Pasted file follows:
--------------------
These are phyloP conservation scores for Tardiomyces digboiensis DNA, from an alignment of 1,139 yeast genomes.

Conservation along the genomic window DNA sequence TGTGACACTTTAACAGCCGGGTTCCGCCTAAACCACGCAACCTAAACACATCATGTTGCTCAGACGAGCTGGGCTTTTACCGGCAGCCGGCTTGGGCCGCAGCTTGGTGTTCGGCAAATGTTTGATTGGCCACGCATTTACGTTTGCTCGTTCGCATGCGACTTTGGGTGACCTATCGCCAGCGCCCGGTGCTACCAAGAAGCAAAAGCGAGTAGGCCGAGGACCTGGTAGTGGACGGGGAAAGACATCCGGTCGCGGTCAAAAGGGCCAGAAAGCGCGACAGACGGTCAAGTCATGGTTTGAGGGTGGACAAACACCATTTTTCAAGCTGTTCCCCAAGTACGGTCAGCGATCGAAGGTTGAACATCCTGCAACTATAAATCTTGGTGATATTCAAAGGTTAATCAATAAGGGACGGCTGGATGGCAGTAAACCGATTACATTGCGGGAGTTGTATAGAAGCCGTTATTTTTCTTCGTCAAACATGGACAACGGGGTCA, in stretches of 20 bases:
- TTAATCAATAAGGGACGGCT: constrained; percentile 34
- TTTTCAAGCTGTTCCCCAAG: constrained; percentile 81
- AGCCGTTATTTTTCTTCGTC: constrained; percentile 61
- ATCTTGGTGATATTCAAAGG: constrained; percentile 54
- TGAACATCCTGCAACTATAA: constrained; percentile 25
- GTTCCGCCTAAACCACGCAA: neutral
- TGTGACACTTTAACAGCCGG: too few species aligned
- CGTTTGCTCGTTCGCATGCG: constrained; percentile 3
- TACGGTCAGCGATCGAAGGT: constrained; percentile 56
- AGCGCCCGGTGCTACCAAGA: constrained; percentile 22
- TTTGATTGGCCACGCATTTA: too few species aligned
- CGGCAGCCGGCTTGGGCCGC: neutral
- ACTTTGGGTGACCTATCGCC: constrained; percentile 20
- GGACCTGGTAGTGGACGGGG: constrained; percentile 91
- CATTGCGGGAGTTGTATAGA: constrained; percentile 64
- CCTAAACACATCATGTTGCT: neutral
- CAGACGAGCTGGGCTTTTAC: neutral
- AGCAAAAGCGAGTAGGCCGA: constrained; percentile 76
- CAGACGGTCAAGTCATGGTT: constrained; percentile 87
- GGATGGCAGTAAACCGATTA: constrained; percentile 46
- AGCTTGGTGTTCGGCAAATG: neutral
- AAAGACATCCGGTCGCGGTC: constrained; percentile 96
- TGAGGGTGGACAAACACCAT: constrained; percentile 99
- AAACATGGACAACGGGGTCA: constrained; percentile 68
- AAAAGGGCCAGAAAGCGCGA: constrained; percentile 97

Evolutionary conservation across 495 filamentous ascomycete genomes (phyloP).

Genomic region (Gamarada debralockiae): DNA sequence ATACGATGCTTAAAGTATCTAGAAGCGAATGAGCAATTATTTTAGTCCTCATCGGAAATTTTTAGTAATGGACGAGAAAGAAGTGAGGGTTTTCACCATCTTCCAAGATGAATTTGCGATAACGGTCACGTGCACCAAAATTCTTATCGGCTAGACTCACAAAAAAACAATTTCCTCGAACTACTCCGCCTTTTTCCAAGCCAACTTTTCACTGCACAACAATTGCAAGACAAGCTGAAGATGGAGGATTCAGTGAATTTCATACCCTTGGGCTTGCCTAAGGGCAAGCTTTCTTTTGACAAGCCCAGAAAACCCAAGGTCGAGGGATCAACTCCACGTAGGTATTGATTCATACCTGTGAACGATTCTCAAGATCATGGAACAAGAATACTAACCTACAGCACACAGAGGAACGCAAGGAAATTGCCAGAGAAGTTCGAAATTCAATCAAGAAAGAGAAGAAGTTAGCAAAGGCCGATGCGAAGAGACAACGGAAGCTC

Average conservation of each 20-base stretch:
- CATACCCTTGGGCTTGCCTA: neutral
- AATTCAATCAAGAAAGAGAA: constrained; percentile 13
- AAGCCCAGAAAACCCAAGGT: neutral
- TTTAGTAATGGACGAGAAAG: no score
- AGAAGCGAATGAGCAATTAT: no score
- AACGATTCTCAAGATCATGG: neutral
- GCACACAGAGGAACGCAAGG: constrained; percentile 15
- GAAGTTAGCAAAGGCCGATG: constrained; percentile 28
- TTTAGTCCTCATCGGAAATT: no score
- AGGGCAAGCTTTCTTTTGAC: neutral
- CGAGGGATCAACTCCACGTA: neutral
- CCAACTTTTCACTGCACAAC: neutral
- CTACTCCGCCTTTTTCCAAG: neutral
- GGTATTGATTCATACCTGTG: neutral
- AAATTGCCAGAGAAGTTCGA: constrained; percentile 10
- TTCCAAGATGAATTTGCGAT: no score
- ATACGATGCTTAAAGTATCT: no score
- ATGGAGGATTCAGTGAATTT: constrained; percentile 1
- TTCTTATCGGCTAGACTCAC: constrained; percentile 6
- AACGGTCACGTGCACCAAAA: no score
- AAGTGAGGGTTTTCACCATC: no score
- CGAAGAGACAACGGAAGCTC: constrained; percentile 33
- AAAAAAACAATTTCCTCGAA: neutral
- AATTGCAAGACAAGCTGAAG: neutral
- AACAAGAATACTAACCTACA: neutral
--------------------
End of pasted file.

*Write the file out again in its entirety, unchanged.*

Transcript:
These are phyloP conservation scores for Tardiomyces digboiensis DNA, from an alignment of 1,139 yeast genomes.

Conservation along the genomic window DNA sequence TGTGACACTTTAACAGCCGGGTTCCGCCTAAACCACGCAACCTAAACACATCATGTTGCTCAGACGAGCTGGGCTTTTACCGGCAGCCGGCTTGGGCCGCAGCTTGGTGTTCGGCAAATGTTTGATTGGCCACGCATTTACGTTTGCTCGTTCGCATGCGACTTTGGGTGACCTATCGCCAGCGCCCGGTGCTACCAAGAAGCAAAAGCGAGTAGGCCGAGGACCTGGTAGTGGACGGGGAAAGACATCCGGTCGCGGTCAAAAGGGCCAGAAAGCGCGACAGACGGTCAAGTCATGGTTTGAGGGTGGACAAACACCATTTTTCAAGCTGTTCCCCAAGTACGGTCAGCGATCGAAGGTTGAACATCCTGCAACTATAAATCTTGGTGATATTCAAAGGTTAATCAATAAGGGACGGCTGGATGGCAGTAAACCGATTACATTGCGGGAGTTGTATAGAAGCCGTTATTTTTCTTCGTCAAACATGGACAACGGGGTCA, in stretches of 20 bases:
- TTAATCAATAAGGGACGGCT: constrained; percentile 34
- TTTTCAAGCTGTTCCCCAAG: constrained; percentile 81
- AGCCGTTATTTTTCTTCGTC: constrained; percentile 61
- ATCTTGGTGATATTCAAAGG: constrained; percentile 54
- TGAACATCCTGCAACTATAA: constrained; percentile 25
- GTTCCGCCTAAACCACGCAA: neutral
- TGTGACACTTTAACAGCCGG: too few species aligned
- CGTTTGCTCGTTCGCATGCG: constrained; percentile 3
- TACGGTCAGCGATCGAAGGT: constrained; percentile 56
- AGCGCCCGGTGCTACCAAGA: constrained; percentile 22
- TTTGATTGGCCACGCATTTA: too few species aligned
- CGGCAGCCGGCTTGGGCCGC: neutral
- ACTTTGGGTGACCTATCGCC: constrained; percentile 20
- GGACCTGGTAGTGGACGGGG: constrained; percentile 91
- CATTGCGGGAGTTGTATAGA: constrained; percentile 64
- CCTAAACACATCATGTTGCT: neutral
- CAGACGAGCTGGGCTTTTAC: neutral
- AGCAAAAGCGAGTAGGCCGA: constrained; percentile 76
- CAGACGGTCAAGTCATGGTT: constrained; percentile 87
- GGATGGCAGTAAACCGATTA: constrained; percentile 46
- AGCTTGGTGTTCGGCAAATG: neutral
- AAAGACATCCGGTCGCGGTC: constrained; percentile 96
- TGAGGGTGGACAAACACCAT: constrained; percentile 99
- AAACATGGACAACGGGGTCA: constrained; percentile 68
- AAAAGGGCCAGAAAGCGCGA: constrained; percentile 97

Evolutionary conservation across 495 filamentous ascomycete genomes (phyloP).

Genomic region (Gamarada debralockiae): DNA sequence ATACGATGCTTAAAGTATCTAGAAGCGAATGAGCAATTATTTTAGTCCTCATCGGAAATTTTTAGTAATGGACGAGAAAGAAGTGAGGGTTTTCACCATCTTCCAAGATGAATTTGCGATAACGGTCACGTGCACCAAAATTCTTATCGGCTAGACTCACAAAAAAACAATTTCCTCGAACTACTCCGCCTTTTTCCAAGCCAACTTTTCACTGCACAACAATTGCAAGACAAGCTGAAGATGGAGGATTCAGTGAATTTCATACCCTTGGGCTTGCCTAAGGGCAAGCTTTCTTTTGACAAGCCCAGAAAACCCAAGGTCGAGGGATCAACTCCACGTAGGTATTGATTCATACCTGTGAACGATTCTCAAGATCATGGAACAAGAATACTAACCTACAGCACACAGAGGAACGCAAGGAAATTGCCAGAGAAGTTCGAAATTCAATCAAGAAAGAGAAGAAGTTAGCAAAGGCCGATGCGAAGAGACAACGGAAGCTC

Average conservation of each 20-base stretch:
- CATACCCTTGGGCTTGCCTA: neutral
- AATTCAATCAAGAAAGAGAA: constrained; percentile 13
- AAGCCCAGAAAACCCAAGGT: neutral
- TTTAGTAATGGACGAGAAAG: no score
- AGAAGCGAATGAGCAATTAT: no score
- AACGATTCTCAAGATCATGG: neutral
- GCACACAGAGGAACGCAAGG: constrained; percentile 15
- GAAGTTAGCAAAGGCCGATG: constrained; percentile 28
- TTTAGTCCTCATCGGAAATT: no score
- AGGGCAAGCTTTCTTTTGAC: neutral
- CGAGGGATCAACTCCACGTA: neutral
- CCAACTTTTCACTGCACAAC: neutral
- CTACTCCGCCTTTTTCCAAG: neutral
- GGTATTGATTCATACCTGTG: neutral
- AAATTGCCAGAGAAGTTCGA: constrained; percentile 10
- TTCCAAGATGAATTTGCGAT: no score
- ATACGATGCTTAAAGTATCT: no score
- ATGGAGGATTCAGTGAATTT: constrained; percentile 1
- TTCTTATCGGCTAGACTCAC: constrained; percentile 6
- AACGGTCACGTGCACCAAAA: no score
- AAGTGAGGGTTTTCACCATC: no score
- CGAAGAGACAACGGAAGCTC: constrained; percentile 33
- AAAAAAACAATTTCCTCGAA: neutral
- AATTGCAAGACAAGCTGAAG: neutral
- AACAAGAATACTAACCTACA: neutral